In some cases, nerve damage can be repaired through procedures such as decompression or grafting. Additional treatments like electric stimulation, acupuncture, and massage can also relieve nerve pain by helping the body block the signals of discomfort from the damaged nerves. Make sure you consult a medical professional about your nerve pain and treatment.

About The Offices of John M. McCabe

Work may be entirely out of the question for you, and yet RSD/CRPS sufferers seeking workers’ compensation benefits often have a tough task ahead in getting a claim approval, payment of medical expenses and timely benefit checks.

At The Law Offices of John M. McCabe, P.A., we are familiar with the medical research into nerve disorders and how to position and substantiate your work comp claim. We handle North Carolina Industrial Commission hearings to resolve disputes and know how to navigate the court system effectively if an appeal is necessary.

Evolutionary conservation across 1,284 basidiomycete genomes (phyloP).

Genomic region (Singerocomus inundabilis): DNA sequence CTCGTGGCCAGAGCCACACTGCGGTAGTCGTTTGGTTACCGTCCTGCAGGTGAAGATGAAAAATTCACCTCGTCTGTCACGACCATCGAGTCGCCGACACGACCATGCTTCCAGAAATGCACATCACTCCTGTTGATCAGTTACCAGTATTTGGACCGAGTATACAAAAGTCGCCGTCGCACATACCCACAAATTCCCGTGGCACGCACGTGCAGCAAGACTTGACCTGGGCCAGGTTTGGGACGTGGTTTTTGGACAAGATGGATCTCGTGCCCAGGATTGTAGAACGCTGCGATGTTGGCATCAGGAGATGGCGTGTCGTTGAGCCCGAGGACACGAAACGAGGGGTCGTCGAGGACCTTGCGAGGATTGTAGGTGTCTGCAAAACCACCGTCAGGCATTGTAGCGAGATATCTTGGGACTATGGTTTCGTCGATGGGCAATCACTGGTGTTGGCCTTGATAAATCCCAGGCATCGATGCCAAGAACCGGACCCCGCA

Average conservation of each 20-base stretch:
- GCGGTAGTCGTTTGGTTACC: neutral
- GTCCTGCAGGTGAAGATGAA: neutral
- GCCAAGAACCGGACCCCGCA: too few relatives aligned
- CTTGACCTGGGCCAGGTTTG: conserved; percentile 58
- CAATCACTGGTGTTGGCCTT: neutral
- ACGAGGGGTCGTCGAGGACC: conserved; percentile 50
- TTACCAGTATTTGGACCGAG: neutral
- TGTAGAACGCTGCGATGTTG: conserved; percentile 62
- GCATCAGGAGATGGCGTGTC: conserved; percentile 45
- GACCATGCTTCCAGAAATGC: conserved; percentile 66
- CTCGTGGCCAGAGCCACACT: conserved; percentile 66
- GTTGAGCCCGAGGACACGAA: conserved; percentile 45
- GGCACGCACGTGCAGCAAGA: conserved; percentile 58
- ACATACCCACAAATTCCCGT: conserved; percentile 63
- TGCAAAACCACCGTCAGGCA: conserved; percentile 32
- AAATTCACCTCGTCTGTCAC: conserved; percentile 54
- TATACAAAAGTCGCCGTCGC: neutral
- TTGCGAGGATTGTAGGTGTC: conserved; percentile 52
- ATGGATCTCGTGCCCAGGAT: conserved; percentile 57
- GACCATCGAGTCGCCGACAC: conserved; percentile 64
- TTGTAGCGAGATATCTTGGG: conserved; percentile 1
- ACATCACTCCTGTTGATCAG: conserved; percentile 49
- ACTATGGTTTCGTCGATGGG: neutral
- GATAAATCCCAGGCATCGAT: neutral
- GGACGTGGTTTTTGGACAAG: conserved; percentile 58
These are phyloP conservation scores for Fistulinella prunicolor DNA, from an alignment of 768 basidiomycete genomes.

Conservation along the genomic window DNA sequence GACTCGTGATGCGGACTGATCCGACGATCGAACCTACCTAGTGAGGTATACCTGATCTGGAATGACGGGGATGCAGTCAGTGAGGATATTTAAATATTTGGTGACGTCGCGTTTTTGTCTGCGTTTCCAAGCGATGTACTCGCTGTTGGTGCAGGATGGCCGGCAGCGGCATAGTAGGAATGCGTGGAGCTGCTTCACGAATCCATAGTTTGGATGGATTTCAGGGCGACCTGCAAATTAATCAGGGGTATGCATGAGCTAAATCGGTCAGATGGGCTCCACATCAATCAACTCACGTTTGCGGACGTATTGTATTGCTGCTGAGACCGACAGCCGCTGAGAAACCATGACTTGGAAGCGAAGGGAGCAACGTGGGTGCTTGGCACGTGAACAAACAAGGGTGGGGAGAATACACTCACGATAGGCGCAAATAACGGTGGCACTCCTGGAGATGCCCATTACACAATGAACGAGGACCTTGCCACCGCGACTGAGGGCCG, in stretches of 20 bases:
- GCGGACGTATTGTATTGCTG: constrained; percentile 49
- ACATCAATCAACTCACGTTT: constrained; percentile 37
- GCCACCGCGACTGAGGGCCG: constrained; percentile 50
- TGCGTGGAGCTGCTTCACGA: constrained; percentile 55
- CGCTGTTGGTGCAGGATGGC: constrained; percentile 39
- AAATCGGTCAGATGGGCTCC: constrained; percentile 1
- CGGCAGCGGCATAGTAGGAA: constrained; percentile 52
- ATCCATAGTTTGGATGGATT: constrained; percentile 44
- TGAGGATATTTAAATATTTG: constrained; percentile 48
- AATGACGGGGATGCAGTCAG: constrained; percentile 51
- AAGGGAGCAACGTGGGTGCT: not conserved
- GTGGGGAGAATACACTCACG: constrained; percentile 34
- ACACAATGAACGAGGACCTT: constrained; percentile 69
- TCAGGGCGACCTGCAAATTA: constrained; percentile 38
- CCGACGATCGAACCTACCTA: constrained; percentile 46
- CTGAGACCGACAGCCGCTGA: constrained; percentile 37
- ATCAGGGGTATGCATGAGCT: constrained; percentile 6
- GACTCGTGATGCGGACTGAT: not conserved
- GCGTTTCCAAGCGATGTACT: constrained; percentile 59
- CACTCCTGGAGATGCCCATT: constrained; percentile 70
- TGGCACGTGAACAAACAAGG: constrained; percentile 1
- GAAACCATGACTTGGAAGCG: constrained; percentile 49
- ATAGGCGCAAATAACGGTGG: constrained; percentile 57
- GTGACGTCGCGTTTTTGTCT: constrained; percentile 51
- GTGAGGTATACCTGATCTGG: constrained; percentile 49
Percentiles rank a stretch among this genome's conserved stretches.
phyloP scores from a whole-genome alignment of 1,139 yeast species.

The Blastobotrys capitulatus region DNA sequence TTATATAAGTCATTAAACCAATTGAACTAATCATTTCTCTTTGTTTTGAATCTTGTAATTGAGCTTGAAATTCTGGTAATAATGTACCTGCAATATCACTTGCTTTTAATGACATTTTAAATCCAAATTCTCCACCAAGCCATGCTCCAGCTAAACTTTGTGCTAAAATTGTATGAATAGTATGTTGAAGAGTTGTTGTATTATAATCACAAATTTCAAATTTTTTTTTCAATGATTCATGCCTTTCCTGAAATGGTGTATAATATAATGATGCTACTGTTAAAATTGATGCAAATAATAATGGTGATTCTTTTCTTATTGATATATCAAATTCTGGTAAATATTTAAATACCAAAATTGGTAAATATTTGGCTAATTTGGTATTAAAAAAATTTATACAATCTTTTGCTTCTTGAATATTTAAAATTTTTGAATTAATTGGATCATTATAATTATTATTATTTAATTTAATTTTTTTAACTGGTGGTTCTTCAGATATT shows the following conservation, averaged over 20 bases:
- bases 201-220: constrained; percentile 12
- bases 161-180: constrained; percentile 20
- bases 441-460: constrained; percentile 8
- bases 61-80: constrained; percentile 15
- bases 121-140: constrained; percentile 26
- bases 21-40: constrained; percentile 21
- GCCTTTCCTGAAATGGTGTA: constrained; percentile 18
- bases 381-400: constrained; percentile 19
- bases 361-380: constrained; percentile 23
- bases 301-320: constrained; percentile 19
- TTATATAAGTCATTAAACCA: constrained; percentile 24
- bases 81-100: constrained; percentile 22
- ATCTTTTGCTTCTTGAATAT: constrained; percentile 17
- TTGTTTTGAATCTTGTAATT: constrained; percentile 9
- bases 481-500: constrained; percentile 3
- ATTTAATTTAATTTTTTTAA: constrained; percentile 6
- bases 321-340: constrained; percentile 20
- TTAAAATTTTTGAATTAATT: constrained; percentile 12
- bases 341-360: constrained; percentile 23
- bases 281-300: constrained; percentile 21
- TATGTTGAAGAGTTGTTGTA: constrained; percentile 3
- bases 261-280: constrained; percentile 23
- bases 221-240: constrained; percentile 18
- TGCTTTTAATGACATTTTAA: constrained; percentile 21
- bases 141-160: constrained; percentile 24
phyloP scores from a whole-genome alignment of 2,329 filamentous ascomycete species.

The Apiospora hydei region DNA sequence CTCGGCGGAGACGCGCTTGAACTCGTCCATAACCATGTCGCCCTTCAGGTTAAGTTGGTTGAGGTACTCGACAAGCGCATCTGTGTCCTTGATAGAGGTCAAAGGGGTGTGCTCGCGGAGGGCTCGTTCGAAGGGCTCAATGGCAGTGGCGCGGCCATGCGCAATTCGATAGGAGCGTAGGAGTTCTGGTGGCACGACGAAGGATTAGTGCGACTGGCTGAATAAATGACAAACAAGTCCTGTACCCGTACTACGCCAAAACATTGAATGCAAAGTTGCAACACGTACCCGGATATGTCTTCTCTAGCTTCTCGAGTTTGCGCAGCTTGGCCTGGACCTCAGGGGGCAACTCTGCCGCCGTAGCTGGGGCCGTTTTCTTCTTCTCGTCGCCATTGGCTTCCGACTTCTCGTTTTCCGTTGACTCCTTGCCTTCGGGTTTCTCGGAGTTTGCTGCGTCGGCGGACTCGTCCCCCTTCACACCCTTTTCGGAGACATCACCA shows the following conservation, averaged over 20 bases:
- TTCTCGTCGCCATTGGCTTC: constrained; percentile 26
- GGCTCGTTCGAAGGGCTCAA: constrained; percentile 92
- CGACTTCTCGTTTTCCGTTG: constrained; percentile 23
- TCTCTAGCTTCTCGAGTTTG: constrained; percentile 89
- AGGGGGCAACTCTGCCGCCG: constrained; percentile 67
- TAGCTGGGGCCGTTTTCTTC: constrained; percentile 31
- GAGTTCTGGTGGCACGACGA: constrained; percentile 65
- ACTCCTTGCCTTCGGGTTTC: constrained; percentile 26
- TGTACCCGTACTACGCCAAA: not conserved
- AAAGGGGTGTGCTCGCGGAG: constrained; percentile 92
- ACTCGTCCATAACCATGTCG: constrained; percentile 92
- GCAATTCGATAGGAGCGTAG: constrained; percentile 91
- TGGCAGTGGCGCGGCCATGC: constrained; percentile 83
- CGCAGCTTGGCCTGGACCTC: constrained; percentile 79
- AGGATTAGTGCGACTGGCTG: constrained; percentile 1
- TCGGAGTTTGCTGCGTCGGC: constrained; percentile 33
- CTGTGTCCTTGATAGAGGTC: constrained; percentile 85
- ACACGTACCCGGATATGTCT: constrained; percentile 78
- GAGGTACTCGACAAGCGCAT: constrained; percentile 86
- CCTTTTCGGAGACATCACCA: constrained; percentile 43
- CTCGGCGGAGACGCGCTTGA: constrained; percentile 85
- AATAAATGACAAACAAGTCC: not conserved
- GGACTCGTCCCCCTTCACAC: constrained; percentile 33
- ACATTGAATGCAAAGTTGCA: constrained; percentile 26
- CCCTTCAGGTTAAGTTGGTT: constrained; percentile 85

Led since 1994 by dedicated lawyer John M. McCabe, our Cary, North Carolina, law firm is a proven resource for people seeking workers’ compensation benefits, whether for support during a recovery period or lifelong due to a permanent disability.

Contact a Personal Injury Lawyer Today

Our personal injury attorneys assist people with nerve damage from any accident and help them get the necessary compensation for all their losses.

Most work injuries heal over time with treatment and rest, enabling people to return to their previous jobs or re-enter the workforce in a different role. In other cases, injured workers develop disabling nerve conditions that are challenging to diagnose and have no known cure — such as reflex sympathetic dystrophy (RSD), also sometimes called complex regional pain syndrome (CRPS) or causalgia.

If you have been diagnosed with RSD or CRPS, your symptoms may include chronic burning pain, swelling, and skin reaction in the area of a previous injury. If your nerve condition has advanced into later stages, you may also be coping with stiffness, weakness, tremors, and fatigue that can be incapacitating.

FREE Consultations

Call us at (866) 907-1145 24/7 to arrange to speak with a personal injury lawyer about your case, or contact us through the website today.